1. Under the limitation of the low power consumption and space scale of unoccupied marine equipment, the largest-scale axisymmetric water surface floating body (sphere, vertical cylinder and inverted cone) with the same sea conditions and material can improve the conversion efficiency of the new multi-body heave wave energy conversion system.

  2. Among the three axisymmetric floating bodies, the sphere is the best, followed by the vertical cylinder and the inverted cone, but there is little difference among them.

  3. The experimental results of energy efficiency characteristics are consistent with the simulation results in the comparison of energy efficiency of different types of energy conversion systems, which verifies the feasibility and correctness of the conclusion.

Appendix A: List of symbols.
z1 Displacement responses of the upper floating structures
z2 Displacement responses of the lower floating structures
z˙ Corresponding acceleration responses
m1 Masses of the upper floating bodies
m2 Masses of the lower floating bodies
c1 The linear damping coefficients of the upper floating bodies
c2 Linear damping coefficients of the lower floating bodies
cpto Linear damping coefficient of the PTO system
k1 Linear stiffness coefficients of the upper floating bodies
k2 Linear stiffness coefficients of the lower floating bodies
k Wave number
ηEnergy Energy efficiency conversion ratio of surface floating body
Eabs Total energy of waves
ρ Density of the sea water
λ Wave length
Awp Cross-sectional area of the floating body
ξi Motion amplitude of floating body on water surface
A Linear incident wave amplitude
H Wave height
x Direction of wave propagation in the global coordinate system
x Horizontal displacement of the floating body in the local coordinate system
d Water depth
F1 Total forces on the upper floating bodies
F2 Total forces on the lower floating bodies
ma1 Added mass of the upper floating body
ca1 Damping of the upper floating body
ma2 Added mass of the lower floating body
ca2 Damping of the lower floating body
M Mass matrix
C Linear damping matrix
K Linear stiffness matrix
Ma Added mass matrix of PTO system
Ca Radiation damping matrix of PTO system
Cpto Linear damping matrix of PTO system
Fe Wave exciting force matrix
Fhys Hydrostatic restoring force matrix
G Gravity matrix
c Diffraction correction coefficient
FFKdy Dynamic Froude–Krylov force
FD Diffraction force
S Wet surface area of the floating body
n Normal of the wet surface of the floating body
Pdy Dynamic pressure
ω Wave circle frequency
Data availability

All data included in this study are available upon request from the corresponding author.

Author contributions

DC conceived the idea, developed the method, performed experiments and simulations, and wrote the majority of the paper. HJ, RZ, ZhL and JS supervised and structured the paper. DC edited the paper, HJ and ZiL corrected the paper.

Competing interests

The contact author has declared that neither they nor their co-authors have any competing interests.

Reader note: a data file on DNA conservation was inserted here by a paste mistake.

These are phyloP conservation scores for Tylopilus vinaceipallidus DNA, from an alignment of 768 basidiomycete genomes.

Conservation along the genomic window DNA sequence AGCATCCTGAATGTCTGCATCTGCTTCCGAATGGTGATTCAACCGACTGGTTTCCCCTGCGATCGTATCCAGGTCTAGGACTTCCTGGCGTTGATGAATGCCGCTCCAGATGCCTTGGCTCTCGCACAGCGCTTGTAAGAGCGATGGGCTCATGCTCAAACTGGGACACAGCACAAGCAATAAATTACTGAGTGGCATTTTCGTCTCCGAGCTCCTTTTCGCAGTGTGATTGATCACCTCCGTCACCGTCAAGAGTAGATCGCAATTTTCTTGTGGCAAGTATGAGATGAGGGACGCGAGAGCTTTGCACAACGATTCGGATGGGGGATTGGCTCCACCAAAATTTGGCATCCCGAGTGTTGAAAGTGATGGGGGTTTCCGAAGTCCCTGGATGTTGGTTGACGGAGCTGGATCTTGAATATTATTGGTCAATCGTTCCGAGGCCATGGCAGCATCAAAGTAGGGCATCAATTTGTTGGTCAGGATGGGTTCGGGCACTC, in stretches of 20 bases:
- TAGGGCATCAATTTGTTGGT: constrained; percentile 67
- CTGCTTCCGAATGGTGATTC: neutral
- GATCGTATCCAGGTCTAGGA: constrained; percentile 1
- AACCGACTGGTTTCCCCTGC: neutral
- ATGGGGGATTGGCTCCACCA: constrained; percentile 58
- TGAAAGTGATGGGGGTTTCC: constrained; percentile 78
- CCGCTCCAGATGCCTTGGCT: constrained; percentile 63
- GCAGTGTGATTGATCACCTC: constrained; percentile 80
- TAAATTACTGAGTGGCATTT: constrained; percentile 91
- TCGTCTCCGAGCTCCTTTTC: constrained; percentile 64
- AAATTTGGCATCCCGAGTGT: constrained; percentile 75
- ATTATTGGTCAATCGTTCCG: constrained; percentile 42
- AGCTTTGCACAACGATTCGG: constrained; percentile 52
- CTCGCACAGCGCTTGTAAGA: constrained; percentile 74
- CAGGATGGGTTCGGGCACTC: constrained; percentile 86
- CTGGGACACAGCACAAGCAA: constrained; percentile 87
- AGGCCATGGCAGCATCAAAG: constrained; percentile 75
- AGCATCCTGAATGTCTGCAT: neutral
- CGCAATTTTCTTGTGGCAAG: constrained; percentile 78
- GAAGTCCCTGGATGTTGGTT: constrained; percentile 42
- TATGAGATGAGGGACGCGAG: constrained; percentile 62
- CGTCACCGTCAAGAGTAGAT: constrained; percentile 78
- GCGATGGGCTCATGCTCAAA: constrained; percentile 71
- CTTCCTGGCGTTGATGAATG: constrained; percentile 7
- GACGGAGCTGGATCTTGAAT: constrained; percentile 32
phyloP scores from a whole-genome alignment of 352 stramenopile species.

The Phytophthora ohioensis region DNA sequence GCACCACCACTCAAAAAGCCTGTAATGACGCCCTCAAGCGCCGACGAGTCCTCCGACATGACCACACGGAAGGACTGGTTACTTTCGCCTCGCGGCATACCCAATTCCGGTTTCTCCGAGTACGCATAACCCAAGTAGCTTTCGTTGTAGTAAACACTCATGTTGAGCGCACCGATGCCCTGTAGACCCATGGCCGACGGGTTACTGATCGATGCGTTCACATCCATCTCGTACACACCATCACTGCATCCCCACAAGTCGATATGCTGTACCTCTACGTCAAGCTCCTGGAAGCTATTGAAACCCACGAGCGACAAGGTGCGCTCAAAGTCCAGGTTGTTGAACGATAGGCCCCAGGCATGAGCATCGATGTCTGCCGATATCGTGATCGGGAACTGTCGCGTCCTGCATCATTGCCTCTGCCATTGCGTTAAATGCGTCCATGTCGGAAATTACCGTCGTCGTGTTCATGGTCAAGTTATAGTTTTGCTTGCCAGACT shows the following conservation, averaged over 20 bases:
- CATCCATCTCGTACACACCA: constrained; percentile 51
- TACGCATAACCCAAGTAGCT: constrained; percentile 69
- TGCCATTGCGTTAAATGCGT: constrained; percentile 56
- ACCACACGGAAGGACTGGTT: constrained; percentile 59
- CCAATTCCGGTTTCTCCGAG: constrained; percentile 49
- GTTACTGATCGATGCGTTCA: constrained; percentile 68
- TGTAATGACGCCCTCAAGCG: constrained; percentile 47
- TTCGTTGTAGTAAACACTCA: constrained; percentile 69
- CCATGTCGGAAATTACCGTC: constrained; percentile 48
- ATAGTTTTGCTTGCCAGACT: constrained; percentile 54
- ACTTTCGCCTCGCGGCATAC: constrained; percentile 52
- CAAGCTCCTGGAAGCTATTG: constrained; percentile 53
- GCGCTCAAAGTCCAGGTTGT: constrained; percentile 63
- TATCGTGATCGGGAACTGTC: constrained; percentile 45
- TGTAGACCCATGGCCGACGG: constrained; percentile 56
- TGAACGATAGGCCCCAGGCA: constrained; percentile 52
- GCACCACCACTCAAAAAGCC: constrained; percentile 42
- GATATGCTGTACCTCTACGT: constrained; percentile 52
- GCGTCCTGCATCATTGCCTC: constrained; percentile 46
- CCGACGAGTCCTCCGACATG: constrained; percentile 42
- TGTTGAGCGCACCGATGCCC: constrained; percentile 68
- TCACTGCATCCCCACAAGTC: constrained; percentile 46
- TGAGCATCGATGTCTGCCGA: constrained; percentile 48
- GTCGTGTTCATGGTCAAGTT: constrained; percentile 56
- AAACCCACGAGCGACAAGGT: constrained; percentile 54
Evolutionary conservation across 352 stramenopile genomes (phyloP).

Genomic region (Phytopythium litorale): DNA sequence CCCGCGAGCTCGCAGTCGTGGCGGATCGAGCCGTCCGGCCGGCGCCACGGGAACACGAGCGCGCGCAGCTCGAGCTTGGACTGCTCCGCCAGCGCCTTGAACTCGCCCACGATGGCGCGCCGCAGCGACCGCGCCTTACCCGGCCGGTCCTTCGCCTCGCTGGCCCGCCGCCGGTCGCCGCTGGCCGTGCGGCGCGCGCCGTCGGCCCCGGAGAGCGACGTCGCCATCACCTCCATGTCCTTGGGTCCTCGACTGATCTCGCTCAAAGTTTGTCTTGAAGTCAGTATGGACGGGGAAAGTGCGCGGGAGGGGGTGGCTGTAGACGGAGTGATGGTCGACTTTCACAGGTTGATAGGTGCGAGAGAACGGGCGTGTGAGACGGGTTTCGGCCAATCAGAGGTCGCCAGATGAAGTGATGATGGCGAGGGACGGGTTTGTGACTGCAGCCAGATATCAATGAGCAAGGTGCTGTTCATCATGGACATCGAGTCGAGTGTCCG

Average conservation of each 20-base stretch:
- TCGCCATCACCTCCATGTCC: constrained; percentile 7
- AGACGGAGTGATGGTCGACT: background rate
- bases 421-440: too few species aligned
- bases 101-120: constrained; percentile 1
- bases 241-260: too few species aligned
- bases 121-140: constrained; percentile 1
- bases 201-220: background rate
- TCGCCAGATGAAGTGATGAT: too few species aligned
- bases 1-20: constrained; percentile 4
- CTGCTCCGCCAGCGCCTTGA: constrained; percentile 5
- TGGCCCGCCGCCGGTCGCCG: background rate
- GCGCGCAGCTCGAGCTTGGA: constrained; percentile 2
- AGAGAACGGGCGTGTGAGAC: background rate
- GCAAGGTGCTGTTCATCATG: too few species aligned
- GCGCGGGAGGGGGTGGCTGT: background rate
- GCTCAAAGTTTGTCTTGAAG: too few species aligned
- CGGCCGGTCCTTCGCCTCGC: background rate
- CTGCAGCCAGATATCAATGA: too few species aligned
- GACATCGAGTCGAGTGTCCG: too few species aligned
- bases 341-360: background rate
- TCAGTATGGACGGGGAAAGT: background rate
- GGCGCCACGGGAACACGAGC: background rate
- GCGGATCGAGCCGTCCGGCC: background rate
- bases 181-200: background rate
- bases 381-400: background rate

Disclaimer

Publisher's note: Copernicus Publications remains neutral with regard to jurisdictional claims in published maps and institutional affiliations.

Acknowledgements

This study has been funded by the Shandong Province Nature Science Foundation, China (grant no. ZR2019PEE020), the National Natural Science Foundation, China (grant no. 52075537), and the Key Research Development Project of Guangzhou Province, China (grant no. 2020B1111030002). The authors sincerely thank the editors and reviewers, for their insight and comments which further improved the quality of this paper.

Financial support

This research has been supported by the Shandong Province Nature Science Foundation, China (grant no. ZR2019PEE020), the National Natural Science Foundation, China (grant no. 52075537), and the Key Research Development Project of Guangzhou Province, China (grant no. 2020B1111030002).

Review statement

This paper was edited by Guowu Wei and reviewed by two anonymous referees.

References

Babarit, A., Clement, A. H., and Gilloteaux, J. C.: Optimization and time-domain simulation of the SEAREV wave energy converter, in: Proceedings of 24th International Conference Offshore Mechanics Arctic Engineering, Halkidiki, Greece, 1 January 2005, 703–712, 2005. 

Banazadeh, A., Seif, M. S., and Kahodaei, M. J.: Identification of the equivalent linear dynamics and controller design for an unmanned underwater vehicle, Ocean Eng., 139, 152–168, 2017. 

Bertaska, I. R. and Ellenrieder, K. D. V.: Experimental evaluation of supervisory switching control for unmanned surface vehicles, IEEE J. Oceanic Eng., 99, 1–22, 2018. 

Bildirici, M. E. and Gökmenoğlu, S. M.: Environmental pollution, hydropower energy consumption and economic growth: evidence from G7 countries, Renew. Sust. Energ. Rev., 75, 68–85, 2017. 

Blazquez, J., Fuentes-Bracamontes, R., Bollino, C. A., and Nezamuddin, N.: The renewable energy policy paradox, Renew. Sust. Energ. Rev., 82, 1–5, 2018. 

Chiba, S., Waki, M., and Wada, T.: Consistent ocean wave energy harvesting using electroactive polymer (dielectric elastomer) artificial muscle generators, Appl. Energ., 104, 497–502, 2013.